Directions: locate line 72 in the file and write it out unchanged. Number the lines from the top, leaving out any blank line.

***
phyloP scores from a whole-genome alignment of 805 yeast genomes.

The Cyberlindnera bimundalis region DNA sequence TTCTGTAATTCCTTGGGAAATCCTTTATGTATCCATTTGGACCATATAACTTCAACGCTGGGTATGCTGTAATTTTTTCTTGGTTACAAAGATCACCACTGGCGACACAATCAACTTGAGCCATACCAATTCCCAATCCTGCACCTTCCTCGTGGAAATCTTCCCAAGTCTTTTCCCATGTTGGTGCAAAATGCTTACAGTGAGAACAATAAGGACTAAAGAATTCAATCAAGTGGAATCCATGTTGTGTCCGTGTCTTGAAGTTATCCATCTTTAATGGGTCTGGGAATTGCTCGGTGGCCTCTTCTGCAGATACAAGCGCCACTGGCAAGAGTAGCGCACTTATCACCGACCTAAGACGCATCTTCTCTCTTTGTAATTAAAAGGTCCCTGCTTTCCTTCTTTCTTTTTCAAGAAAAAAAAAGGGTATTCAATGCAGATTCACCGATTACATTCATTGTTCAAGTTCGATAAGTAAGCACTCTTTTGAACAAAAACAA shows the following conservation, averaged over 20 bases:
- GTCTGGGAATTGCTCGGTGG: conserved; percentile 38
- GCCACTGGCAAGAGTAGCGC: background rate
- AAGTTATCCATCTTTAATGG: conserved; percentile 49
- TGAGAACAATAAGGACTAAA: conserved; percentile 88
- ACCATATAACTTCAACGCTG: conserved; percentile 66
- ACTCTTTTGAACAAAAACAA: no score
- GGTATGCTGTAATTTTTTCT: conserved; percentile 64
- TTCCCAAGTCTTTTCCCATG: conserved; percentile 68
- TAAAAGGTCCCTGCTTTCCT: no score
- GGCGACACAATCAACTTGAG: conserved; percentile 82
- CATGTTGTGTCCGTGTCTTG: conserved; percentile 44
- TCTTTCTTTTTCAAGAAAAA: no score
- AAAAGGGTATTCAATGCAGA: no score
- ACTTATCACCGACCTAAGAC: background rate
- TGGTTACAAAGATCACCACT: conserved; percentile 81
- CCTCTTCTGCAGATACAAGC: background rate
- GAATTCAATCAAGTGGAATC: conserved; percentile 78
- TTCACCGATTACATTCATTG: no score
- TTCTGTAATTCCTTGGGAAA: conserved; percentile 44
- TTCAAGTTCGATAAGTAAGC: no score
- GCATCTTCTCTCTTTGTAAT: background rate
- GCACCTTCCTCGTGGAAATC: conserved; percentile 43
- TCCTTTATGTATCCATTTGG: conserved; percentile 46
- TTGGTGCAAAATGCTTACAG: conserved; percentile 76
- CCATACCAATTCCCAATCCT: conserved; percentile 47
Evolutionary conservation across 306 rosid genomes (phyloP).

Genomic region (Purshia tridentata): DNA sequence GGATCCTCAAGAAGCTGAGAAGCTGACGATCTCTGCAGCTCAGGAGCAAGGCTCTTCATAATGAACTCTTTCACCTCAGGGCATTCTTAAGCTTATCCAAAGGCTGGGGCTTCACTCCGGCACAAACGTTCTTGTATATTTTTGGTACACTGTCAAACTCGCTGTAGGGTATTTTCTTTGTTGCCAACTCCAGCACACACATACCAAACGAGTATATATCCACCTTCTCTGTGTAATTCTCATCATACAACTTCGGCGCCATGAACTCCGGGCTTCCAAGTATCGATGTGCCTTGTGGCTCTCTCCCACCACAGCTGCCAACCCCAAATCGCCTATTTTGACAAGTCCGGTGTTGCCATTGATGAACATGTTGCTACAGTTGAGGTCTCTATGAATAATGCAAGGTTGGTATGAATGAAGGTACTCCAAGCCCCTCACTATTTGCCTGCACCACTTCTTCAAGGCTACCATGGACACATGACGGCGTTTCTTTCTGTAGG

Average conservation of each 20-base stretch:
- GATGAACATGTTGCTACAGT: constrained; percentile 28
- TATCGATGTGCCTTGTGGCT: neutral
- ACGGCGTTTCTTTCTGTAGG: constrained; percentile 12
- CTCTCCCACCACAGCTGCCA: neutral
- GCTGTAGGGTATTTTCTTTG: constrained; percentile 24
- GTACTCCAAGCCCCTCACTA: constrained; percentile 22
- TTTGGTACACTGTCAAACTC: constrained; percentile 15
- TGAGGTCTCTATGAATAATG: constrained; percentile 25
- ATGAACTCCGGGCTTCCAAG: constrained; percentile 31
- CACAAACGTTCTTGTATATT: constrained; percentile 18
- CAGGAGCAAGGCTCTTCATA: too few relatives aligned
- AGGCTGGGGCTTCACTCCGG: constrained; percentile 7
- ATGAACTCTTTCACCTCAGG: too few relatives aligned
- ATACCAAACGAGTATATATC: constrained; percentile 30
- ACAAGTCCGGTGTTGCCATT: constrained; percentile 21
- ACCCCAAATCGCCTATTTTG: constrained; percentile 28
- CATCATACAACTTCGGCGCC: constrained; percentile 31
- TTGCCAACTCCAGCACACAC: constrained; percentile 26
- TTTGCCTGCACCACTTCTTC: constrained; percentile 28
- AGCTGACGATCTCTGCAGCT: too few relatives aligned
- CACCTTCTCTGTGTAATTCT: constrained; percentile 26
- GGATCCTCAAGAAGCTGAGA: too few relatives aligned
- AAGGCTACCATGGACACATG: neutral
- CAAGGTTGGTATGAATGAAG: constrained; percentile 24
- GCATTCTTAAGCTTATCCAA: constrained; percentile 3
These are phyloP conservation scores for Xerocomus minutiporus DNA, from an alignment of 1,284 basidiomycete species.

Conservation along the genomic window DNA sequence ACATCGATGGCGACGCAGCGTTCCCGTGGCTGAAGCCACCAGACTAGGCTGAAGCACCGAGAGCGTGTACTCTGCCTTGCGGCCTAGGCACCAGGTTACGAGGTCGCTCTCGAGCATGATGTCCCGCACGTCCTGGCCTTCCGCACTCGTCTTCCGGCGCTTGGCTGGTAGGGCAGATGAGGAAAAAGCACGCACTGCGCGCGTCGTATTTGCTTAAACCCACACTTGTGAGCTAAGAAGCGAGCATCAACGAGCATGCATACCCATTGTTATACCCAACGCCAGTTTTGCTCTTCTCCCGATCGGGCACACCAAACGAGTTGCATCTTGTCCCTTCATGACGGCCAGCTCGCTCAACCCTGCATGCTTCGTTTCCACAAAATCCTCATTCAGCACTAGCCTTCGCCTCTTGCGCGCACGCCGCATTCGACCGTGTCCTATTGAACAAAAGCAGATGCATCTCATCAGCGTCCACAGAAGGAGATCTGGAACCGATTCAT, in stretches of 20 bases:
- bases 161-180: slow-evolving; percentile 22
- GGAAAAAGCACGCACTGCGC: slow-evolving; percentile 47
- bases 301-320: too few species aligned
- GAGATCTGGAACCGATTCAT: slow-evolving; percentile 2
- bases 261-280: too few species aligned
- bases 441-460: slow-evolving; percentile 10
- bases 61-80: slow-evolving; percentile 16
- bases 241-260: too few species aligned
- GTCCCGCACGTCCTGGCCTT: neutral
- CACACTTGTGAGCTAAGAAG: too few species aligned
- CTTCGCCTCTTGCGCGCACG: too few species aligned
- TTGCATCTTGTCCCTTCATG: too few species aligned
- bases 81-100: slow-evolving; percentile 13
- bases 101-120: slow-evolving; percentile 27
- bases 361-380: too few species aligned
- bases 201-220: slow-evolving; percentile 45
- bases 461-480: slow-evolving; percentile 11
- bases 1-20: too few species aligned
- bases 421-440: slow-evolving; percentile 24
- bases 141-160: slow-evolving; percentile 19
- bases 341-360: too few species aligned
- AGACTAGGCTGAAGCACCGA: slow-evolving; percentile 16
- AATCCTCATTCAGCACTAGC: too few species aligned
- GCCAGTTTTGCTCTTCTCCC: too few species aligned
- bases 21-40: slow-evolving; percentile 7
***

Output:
- bases 361-380: too few species aligned